By David Cruz
Tempers can fray in the frenzied final days of the fiscal year, when the budget and scores of bills and nominations are on the legislative agenda. Evidently that’s exactly what happened this week when Gov. Chris Christie abruptly withdrew his nomination of eight judges to the Essex County courts, unraveling a deal that had been more than two years in the making.
“We make agreements regarding nominations all the time but those agreements can’t undermine the constitutional advice and consent authority of the Senate and the Senate Judiciary Committee to fully vet these nominees properly,” said Senate Judiciary Committee Chair Sen. Nicholas Scutari.
It all fell apart, according to committee members, when Democrats raised a red flag over the nomination of David Cohen. The committee decided to hold all eight the nominations for 10 days in order to reschedule a witness who was ready to testify against Cohen’s nomination.
“That smells to me like, when you take a red herring and you make it into a big deal. You’re upsetting the applecart on the whole deal that has been put together because if Cohen doesn’t go then their whole package is down the tubes. The other seven people are down the tubes and maybe the next eight,” said Senate Judiciary Committee member Sen. Gerald Cardinale.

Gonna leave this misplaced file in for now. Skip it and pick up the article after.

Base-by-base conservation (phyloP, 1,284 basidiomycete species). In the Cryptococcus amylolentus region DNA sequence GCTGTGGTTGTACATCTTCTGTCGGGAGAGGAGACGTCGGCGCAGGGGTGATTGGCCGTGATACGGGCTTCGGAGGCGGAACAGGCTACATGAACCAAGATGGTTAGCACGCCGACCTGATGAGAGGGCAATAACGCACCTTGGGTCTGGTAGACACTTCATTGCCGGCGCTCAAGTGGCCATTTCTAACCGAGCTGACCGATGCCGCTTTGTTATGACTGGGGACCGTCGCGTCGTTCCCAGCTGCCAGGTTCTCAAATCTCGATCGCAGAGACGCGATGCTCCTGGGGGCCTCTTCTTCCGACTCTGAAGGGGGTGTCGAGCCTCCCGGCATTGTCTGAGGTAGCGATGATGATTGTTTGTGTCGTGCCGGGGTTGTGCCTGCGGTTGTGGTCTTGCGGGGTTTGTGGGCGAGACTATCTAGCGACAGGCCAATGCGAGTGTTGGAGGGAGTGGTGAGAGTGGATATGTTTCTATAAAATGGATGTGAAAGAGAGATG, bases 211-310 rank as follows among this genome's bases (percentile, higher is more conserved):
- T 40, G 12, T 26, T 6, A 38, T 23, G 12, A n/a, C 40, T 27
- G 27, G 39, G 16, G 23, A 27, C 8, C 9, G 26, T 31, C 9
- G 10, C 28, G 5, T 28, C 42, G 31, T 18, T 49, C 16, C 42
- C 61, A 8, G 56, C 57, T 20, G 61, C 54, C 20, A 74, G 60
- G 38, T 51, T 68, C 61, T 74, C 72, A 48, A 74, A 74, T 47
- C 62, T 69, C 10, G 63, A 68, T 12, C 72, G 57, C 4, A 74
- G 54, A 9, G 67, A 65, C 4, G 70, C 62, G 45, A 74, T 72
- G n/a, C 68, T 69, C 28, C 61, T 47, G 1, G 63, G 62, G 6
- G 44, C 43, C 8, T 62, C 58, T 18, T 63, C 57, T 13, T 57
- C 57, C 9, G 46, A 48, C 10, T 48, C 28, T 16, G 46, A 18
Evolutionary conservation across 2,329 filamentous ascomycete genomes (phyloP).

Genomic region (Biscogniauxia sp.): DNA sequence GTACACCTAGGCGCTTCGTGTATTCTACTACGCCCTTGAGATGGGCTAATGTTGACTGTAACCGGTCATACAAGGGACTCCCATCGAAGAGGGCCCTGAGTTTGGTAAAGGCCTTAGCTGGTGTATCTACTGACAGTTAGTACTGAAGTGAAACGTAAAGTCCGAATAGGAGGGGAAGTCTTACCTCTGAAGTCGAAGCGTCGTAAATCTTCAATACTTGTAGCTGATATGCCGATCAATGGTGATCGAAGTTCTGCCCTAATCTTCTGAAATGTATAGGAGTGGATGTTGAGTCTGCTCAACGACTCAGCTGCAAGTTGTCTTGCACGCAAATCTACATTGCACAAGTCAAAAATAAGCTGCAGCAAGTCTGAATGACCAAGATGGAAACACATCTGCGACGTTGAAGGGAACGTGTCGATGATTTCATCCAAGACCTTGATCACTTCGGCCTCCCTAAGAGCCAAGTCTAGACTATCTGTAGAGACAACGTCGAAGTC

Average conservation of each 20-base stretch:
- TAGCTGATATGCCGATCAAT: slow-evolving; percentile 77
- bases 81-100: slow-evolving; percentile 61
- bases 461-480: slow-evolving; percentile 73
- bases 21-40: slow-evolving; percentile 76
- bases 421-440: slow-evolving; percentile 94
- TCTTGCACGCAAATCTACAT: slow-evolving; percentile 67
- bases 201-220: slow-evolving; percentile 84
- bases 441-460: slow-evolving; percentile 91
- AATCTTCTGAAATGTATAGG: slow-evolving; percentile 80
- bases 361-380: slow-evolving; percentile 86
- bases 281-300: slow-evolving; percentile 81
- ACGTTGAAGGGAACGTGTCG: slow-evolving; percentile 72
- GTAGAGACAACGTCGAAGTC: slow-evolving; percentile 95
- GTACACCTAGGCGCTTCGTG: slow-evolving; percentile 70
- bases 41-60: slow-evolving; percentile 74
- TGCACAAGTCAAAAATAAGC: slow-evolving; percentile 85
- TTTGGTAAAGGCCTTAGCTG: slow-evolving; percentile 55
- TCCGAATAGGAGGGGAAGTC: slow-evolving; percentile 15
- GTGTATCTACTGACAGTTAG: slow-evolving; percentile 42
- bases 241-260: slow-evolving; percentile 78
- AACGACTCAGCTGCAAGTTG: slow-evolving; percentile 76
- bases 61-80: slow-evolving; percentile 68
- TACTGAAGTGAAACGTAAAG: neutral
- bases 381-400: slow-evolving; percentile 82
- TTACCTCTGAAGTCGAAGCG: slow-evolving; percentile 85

In the world of Senate politics, deals over judicial nominations are built on the fragile foundation of party balance and senatorial courtesy. In Essex, especially, appointments to the courts, which are the busiest in the state, have been sidetracked by disagreements between the governor and Democrats. A couple of years ago it was over the nomination of Education Commissioner Chris Cerf.
This time around, this is how the governor described it at his town hall event yesterday. “I come from here and I think a deal is a deal. When you look across the aisle at somebody and you put your hand out and say I’m willing to compromise with you, you going to compromise with me, yes, we shake hands and say this is the deal and then they renege on the deal, then there’s no deal. So what I did yesterday was — with the power of the governorship — I withdrew all eight of the nominations. You’re not gonna play the way you’re supposed to, then we’re not playing at all,” Christie said.
And the net effect of all the political chest-thumping is long delays within the Essex Court system, which is down 21 judges and has had to import judges from around the state to fill some of the holes on the bench. Until earlier this week, officials were ready to exhale as the logjam seemed to clear. That is until tempers flared in Trenton and put everyone back at square one.
Sources say this too shall pass, that cooler heads will prevail and that, before too long, Essex County will have its judges, which sounds remarkably like what they said more than two years ago.